Historical Revisionism Teacher Resources
Find Historical Revisionism educational ideas and activities
Showing 1 - 12 of 12 resources
What is the "Faurisson Affair”? What is “Holocaust Revisionism”? What does freedom of speech entail? Do revisionists have a right to voice their ideas? Such questions are at the heart of a richly detailed, thought provoking lesson launched by a reading of an article from the New York Times about Holocaust deniers. Everything you need, from discussion questions, to research links, from activities to extensions, is included. A powerful addition to your curriculum library.
Ninth graders research the history of the Holocaust. In groups, they investigate the accuracy and ojectivity of websites related to the topic. They review the arguments of holocaust deniers and identify the movites behind these views. Analyzing claims of holocaust survivors, they determine the validity of their stories.
Did Roosevelt know about the planned attack on Pearl Harbor prior to December 7, 1941? After examining primary and secondary source materials, viewing documentary footage on the attack, a History Channel video on the controversy, and engaging in group and full class discussions, individuals present their response to the central question as an argumentative essay.
What would happen if the values and decisions of the past were put on trial today? Watch as the answer unfolds in a clever cartoon drama centering on the presidency of Andrew Jackson. A great way of opening the door to multiple points of view, the video presents opposing perspectives on a variety of decisions and actions undertaken by the seventh United States president.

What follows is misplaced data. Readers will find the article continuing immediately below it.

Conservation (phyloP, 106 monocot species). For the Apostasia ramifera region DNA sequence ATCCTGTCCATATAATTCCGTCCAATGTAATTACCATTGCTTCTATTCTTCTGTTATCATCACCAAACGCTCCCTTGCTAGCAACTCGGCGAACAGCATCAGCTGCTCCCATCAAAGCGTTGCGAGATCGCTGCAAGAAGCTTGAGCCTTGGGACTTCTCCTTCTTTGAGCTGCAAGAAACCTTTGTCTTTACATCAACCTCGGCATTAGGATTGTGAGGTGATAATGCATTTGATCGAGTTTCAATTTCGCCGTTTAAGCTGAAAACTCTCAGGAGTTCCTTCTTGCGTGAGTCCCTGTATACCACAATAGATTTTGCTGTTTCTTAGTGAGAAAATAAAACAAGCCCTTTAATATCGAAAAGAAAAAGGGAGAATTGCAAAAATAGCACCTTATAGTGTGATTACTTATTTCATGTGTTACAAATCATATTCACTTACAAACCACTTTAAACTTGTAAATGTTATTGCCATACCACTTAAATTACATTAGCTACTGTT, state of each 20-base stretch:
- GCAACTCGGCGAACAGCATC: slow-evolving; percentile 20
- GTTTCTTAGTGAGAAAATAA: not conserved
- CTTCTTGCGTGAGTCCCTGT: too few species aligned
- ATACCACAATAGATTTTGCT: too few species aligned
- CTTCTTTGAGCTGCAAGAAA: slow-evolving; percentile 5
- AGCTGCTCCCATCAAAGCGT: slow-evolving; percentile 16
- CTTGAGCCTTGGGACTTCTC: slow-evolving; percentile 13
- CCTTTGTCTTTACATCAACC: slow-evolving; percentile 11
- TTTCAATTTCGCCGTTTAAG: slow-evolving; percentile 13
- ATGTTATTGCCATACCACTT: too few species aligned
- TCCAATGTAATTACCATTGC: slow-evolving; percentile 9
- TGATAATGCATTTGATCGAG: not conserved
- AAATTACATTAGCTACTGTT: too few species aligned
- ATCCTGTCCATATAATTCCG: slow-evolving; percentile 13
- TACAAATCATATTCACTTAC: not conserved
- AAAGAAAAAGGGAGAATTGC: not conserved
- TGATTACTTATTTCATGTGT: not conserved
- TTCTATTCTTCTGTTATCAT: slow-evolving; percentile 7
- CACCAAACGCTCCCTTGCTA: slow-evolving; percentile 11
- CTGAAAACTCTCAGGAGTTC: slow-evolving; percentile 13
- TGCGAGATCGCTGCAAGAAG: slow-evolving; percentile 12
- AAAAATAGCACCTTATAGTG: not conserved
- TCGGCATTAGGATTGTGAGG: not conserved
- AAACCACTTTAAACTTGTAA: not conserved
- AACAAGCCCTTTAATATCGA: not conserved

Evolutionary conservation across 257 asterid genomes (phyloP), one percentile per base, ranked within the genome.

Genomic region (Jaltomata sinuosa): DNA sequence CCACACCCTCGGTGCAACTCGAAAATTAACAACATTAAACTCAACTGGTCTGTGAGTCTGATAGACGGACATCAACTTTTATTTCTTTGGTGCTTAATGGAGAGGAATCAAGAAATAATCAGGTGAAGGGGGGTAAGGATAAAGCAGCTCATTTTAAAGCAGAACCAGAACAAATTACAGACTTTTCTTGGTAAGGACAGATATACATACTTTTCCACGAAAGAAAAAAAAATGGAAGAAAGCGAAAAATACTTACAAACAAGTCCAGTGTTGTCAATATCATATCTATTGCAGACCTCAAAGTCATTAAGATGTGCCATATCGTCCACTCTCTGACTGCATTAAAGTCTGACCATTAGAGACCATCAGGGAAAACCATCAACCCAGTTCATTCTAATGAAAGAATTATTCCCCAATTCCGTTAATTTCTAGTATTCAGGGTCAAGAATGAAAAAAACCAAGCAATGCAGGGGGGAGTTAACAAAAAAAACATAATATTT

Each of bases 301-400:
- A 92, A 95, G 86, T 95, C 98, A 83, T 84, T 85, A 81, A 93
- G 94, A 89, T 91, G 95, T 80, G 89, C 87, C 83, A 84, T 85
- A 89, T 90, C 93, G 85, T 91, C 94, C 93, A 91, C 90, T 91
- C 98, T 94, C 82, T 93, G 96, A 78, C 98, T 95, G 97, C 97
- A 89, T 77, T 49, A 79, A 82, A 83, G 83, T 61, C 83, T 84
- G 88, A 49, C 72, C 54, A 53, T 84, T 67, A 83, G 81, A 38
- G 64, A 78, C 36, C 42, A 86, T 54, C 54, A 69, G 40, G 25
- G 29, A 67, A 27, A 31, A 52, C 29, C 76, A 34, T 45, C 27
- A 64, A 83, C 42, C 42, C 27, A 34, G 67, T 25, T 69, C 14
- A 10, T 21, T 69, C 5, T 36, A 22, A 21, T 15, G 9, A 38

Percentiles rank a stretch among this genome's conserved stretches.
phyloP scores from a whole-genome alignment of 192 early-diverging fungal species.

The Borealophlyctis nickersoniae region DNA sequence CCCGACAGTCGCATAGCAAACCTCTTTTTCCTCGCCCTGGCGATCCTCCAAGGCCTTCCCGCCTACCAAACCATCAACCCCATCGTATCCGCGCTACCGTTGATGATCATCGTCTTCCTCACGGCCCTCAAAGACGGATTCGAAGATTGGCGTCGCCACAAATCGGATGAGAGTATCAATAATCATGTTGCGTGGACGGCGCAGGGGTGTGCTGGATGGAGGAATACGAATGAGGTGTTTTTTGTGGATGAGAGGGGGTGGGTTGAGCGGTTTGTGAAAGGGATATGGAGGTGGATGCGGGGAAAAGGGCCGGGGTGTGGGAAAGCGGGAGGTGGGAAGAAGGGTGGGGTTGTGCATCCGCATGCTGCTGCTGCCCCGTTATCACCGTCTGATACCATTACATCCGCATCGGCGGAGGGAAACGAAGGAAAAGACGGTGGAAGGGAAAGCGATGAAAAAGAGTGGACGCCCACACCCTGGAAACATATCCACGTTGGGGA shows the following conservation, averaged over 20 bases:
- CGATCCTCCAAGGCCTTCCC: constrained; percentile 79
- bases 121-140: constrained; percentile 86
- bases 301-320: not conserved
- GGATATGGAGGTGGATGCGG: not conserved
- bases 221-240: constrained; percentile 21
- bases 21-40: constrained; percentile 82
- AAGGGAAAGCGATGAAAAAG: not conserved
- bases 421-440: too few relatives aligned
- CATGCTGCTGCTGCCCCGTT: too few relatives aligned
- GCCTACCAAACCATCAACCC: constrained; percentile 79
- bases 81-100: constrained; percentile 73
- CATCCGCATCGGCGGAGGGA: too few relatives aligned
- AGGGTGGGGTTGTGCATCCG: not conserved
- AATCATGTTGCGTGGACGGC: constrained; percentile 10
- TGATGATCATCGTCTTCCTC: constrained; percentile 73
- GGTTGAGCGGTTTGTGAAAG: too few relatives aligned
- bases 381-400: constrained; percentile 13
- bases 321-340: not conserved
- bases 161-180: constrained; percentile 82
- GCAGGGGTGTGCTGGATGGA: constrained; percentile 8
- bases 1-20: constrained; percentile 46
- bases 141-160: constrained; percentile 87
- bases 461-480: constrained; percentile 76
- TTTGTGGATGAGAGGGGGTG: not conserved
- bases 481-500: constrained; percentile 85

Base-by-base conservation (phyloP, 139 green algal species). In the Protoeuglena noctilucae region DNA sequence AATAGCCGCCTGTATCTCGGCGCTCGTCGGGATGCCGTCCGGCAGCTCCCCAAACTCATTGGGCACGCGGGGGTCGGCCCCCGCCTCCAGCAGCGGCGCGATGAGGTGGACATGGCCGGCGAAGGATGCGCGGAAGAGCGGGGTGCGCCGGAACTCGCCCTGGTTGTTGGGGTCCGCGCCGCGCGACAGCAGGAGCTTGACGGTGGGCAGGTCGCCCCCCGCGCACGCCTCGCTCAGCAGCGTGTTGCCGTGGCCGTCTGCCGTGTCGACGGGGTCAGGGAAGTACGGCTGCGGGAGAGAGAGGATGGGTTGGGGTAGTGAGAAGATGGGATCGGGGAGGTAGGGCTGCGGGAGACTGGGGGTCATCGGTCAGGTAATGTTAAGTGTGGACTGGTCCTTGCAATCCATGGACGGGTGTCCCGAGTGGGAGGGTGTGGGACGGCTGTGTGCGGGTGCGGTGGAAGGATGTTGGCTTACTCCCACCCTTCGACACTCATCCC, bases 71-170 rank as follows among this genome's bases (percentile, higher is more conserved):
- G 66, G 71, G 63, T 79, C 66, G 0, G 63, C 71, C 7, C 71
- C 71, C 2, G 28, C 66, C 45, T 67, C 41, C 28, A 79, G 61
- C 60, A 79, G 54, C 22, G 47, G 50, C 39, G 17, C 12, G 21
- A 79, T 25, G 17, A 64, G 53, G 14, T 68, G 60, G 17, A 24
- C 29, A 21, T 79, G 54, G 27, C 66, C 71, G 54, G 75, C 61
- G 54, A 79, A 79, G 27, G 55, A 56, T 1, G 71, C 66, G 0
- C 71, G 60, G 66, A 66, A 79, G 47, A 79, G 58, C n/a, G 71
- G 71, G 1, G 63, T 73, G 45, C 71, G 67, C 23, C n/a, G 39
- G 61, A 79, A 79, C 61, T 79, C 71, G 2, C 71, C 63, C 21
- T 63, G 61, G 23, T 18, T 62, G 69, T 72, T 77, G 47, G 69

Students discuss the decision after World War II of Japan's to follow a policy of pacifism. After reading an article, they identify the ways Japan is strengthening its military. They watch a video to discover how their Constitution was changed. To end the lesson, they write a paper arguing against or for Japan increasing its military.
Students explore the modern history, culture, economy, conflicts, social conditions, and geographical boundaries of Armenia and present their findings to fellow classmates at a teach-in.
Students investigate the world of bees and describe their characteristics. by identifying the bees' parts, they demonstrate how these parts function. In the lab, students dissect bees and view the various parts under microscopes. Interdisciplinary activities include: constructing bee hive models, measuring and weighing bees, recording bee sounds, and writing bee stories and poems.
Students widen their understanding of the different points of view surrounding current news topics. They research a current controversy on which public opinion is divided and write a concise commentary on the topic expressing a strong point of view.
Students explore facts about Hitler's life and the historical events that occurred in that time, his view of history, his theory of race and his political goals. They explore his use of anti-Semitism to advance his career and consolidate power.
Students explore world history by answering a list of study questions in class. In this China lesson plan, students identify the era of the Qing Dynasty the peace it brought to China. Students identify economic problems as well and answer study questions based on the assigned text.
Learners read facts about The Sung Dynasty in China and answer short answer questions about it. Students complete 4 short answer questions.